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Debate on the digital revolution of China

Challenges and Opportunities for European Companies

September 6th, Brussels – Sun Liang, CEO of Generate Ltd., was invited by the Belgian Chinese Chamber of Commerce (BCECC) and BNP Paribas Fortis to debate about the challenges and opportunities of the digital revolution in China.

The other panel members consisted of Pascale Deseure, Co-founder of HoloViewLab, Pascal Coppens, CEO of Tweedle and Keynote Speaker at Nexxworks, and Tom Vandendooren, Chief Business Development Officer Asia at Sentiance. The panel moderator in question was Chief Economist of BNP Paribas Fortis, Koen de Leus.

As a major worldwide investor in digital technologies and one of the world’s leading adopters in the field of technology, China is shaping the global digital landscape and supporting and inspiring entrepreneurship far beyond its own borders.

More specific, with 42.4% of the global retail e-commerce transaction value in 2016 and $790 billion in mobile payments, it is hard to deny China has become a leader in the digital revolution. With “Made in China 2025” the country is focusing even more on industries closely related to digitalization, such as high tech, green tech and new generation information technology. This brings a lot of opportunities to Western companies, but also a lot of challenges.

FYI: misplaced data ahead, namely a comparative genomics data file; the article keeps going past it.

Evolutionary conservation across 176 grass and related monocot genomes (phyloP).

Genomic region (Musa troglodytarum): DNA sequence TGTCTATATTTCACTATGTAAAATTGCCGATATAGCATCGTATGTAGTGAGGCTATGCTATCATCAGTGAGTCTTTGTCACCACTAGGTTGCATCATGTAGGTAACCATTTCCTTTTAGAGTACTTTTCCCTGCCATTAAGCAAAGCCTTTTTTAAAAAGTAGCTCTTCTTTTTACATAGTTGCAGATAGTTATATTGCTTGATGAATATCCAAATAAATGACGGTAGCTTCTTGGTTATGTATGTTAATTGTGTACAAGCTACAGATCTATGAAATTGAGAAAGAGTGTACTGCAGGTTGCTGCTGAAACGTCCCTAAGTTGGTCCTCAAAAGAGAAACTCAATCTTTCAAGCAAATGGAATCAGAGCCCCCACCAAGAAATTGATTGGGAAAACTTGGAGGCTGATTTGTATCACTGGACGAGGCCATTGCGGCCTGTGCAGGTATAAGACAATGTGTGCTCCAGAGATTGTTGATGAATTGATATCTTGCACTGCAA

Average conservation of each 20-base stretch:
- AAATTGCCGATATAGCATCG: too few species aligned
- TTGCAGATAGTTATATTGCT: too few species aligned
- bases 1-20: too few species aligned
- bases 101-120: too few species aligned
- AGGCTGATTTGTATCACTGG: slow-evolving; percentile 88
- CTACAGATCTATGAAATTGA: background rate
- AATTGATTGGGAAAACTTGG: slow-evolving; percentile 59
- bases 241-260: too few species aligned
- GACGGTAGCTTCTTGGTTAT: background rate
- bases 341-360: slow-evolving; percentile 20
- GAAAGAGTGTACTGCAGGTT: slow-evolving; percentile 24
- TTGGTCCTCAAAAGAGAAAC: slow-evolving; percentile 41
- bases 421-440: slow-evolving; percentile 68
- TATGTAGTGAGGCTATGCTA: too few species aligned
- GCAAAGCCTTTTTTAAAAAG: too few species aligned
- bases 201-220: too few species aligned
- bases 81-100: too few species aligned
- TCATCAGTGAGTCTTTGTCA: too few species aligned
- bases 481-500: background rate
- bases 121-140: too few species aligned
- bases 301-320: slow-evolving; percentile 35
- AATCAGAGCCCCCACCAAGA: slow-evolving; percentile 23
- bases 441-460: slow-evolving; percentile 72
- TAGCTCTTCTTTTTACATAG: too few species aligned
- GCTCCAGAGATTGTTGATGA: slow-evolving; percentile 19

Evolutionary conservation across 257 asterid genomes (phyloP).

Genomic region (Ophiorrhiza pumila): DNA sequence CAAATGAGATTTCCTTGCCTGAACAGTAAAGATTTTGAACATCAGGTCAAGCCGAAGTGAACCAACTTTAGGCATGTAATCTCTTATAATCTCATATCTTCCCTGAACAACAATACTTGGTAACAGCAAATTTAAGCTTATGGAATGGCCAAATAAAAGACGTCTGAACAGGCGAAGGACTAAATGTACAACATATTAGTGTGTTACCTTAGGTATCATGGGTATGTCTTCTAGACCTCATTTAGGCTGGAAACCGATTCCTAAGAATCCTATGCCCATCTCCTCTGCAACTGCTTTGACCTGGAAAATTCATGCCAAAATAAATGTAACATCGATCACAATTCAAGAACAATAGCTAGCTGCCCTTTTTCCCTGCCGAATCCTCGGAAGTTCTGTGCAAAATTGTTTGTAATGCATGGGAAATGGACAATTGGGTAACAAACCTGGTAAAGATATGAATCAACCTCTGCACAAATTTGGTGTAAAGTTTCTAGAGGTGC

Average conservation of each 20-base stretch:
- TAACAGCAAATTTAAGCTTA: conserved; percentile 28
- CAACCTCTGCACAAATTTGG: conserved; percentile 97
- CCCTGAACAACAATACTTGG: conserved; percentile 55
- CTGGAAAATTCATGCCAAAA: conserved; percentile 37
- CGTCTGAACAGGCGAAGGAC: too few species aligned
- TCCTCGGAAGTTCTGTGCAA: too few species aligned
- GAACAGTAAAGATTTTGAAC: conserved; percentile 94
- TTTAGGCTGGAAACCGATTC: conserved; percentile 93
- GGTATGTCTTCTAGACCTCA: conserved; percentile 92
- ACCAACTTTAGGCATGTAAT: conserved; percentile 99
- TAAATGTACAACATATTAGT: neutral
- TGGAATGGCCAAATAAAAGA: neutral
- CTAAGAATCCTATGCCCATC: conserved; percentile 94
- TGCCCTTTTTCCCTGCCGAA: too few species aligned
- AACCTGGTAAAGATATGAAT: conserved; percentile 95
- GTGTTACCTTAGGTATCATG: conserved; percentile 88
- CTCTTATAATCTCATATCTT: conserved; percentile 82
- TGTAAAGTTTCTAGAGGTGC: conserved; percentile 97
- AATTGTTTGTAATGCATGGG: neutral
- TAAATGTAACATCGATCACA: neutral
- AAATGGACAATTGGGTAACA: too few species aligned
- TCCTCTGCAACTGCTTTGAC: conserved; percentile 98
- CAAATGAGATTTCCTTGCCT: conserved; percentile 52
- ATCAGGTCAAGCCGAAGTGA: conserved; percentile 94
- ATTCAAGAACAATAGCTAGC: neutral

Has China really become a leading player in the digital economy? What are the challenges for the European Union and EU companies coming from digital leadership in China? And what are the opportunities for them doing business in China? To discuss about this, the BCECC organized a debate on “Challenges & Opportunities of the Digital Revolution in China”.

Some of the topics the four panel members talked about to answer these questions included the dominance of BAT (Baidu, Alibaba and Tencent) and their respective ecosystem of apps, the different credit score system China knows and the added value Chinese firms give in order to perform on a global level. Not only this, but concerns of the audience, such as the need to share intellectual property with Chinese firms, were also discussed.

Overall, some consensuses were formed. For instance, while China is rapidly becoming the world leader in digitalisation, it still is not quite there yet. And while it is often necessary to share IP with Chinese partners, firms should not be worried of copycats, since they would still have a first-mover advantage. Lastly, important for firms to remember in this digital landscape, is that when setting up operations in China, it is important to do so either alone with the right guidance, or with a trustworthy local partner.

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